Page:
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Published October 2002 | Published
Journal Article Open

Three-dimensional lithospheric structure below the New Zealand Southern Alps

  • 1. ROR icon California Institute of Technology


Uppermost mantle seismic structure below the Southern Alps in South Island, New Zealand, is investigated by teleseismic P wave travel time residual inversion. The three-dimensional tomographic images show a near-vertical, high-velocity (2–4%) structure in the uppermost mantle that directly underlies thickened crust along the NNESSW axis of the Southern Alps. The center of the high-velocity anomaly lies to the east of the Alpine fault which bounds Pacific and Australian plate rocks. The oblique collision of these plates resulted in the uplift of the Southern Alps during the past 5–7 m.y. Also, a high-velocity anomaly (3–5%) corresponding to the Hikurangi subduction zone lies to the northeast of the Southern Alps anomaly, and low-velocity anomalies (-3%) underlying parts of northwestern and southern South Island may be signatures of late Tertiary extension and volcanism. The data consist of teleseismic arrival times from the New Zealand National Seismograph Network and arrival times recorded during the 1995–1996 Southern Alps Passive Seismic Experiment. Crustal heterogeneity was accounted for by back projecting the rays through an independently obtained three-dimensional crustal velocity and Moho depth model. The Southern Alps uppermost mantle velocity anomalies are most simply explained by lithospheric thickening below the center of convergence accompanied by thinning and asthenospheric upwelling adjacent to the region of convergence.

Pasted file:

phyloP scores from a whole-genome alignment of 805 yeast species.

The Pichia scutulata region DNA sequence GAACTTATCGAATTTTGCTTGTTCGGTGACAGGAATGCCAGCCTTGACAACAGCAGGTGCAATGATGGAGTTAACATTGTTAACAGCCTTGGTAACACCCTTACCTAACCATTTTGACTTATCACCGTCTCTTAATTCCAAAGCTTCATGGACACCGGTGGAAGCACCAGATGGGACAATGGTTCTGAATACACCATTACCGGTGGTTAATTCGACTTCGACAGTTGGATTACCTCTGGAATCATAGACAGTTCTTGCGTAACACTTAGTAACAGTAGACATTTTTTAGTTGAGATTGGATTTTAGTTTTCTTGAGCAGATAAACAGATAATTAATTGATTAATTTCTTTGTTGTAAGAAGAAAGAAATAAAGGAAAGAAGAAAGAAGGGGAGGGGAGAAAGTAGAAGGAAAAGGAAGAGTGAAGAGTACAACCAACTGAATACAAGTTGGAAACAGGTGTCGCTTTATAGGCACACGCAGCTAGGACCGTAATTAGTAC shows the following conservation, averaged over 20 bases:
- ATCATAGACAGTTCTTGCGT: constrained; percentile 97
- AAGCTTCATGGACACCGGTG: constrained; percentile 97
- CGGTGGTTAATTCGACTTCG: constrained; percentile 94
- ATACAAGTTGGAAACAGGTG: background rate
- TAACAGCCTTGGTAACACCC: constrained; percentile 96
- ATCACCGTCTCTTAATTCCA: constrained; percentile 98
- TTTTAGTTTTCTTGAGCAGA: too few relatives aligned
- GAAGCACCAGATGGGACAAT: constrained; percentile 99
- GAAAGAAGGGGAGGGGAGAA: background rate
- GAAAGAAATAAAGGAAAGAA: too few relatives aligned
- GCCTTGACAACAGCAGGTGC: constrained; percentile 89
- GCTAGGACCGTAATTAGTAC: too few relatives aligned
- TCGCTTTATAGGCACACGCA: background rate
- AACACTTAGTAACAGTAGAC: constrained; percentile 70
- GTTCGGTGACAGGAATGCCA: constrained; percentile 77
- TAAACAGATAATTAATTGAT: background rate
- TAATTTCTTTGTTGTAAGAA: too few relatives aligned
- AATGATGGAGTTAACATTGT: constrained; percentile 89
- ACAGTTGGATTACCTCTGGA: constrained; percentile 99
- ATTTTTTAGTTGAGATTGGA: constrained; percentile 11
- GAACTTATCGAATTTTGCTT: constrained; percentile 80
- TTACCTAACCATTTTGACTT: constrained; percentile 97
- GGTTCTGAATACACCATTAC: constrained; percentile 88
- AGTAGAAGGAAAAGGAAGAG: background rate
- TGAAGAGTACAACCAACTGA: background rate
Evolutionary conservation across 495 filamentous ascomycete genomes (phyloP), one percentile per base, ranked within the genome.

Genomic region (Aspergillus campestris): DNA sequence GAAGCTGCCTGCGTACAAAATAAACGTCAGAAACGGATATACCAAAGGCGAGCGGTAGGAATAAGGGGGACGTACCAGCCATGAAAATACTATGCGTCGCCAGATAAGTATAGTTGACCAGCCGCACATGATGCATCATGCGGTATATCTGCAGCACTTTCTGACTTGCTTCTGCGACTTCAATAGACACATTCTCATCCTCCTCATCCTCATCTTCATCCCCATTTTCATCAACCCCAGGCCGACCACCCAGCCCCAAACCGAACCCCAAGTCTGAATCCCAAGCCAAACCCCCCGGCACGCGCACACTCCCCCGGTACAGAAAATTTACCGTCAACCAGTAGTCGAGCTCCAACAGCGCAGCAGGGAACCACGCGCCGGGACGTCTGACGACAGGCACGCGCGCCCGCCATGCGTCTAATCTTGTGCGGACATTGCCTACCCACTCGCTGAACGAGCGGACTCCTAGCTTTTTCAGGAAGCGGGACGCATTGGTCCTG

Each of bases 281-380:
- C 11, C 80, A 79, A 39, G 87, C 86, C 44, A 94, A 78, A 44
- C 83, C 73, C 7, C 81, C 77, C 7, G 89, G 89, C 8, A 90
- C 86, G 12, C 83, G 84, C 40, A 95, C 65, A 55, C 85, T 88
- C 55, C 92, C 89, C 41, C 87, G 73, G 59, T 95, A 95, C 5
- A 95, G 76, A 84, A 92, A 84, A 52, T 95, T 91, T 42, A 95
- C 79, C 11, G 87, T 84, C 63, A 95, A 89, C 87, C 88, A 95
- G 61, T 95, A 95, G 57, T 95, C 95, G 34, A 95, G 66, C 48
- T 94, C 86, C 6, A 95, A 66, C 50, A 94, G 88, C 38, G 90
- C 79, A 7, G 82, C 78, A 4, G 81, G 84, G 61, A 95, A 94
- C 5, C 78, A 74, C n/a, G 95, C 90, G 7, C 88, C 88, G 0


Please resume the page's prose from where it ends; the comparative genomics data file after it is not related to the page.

Additional Information

© 2002 by the American Geophysical Union. 

Attached Files

Published - Kohler_et_al-2002-Journal_of_Geophysical_Research__Solid_Earth__1978-2012_.pdf


This work was supported by NSF grant EAR-9805224 and the New Zealand Foundation for Research Science and Technology. Special thanks go to Tom McEvilly and Helen Anderson for envisioning and carrying out the Southern Alps Passive Seismic Experiment (NSF EAR-9418530) and the IRIS Data Management Center for providing data and technical support. We appreciate discussions with Peter Koons, Rupert Sutherland, Peter Molnar, and Paul Davis. The comments of two anonymous reviewers were especially helpful in strengthening the resolution discussion. This is Institute of Geological and Nuclear Sciences contribution 2213.



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August 19, 2023
March 13, 2024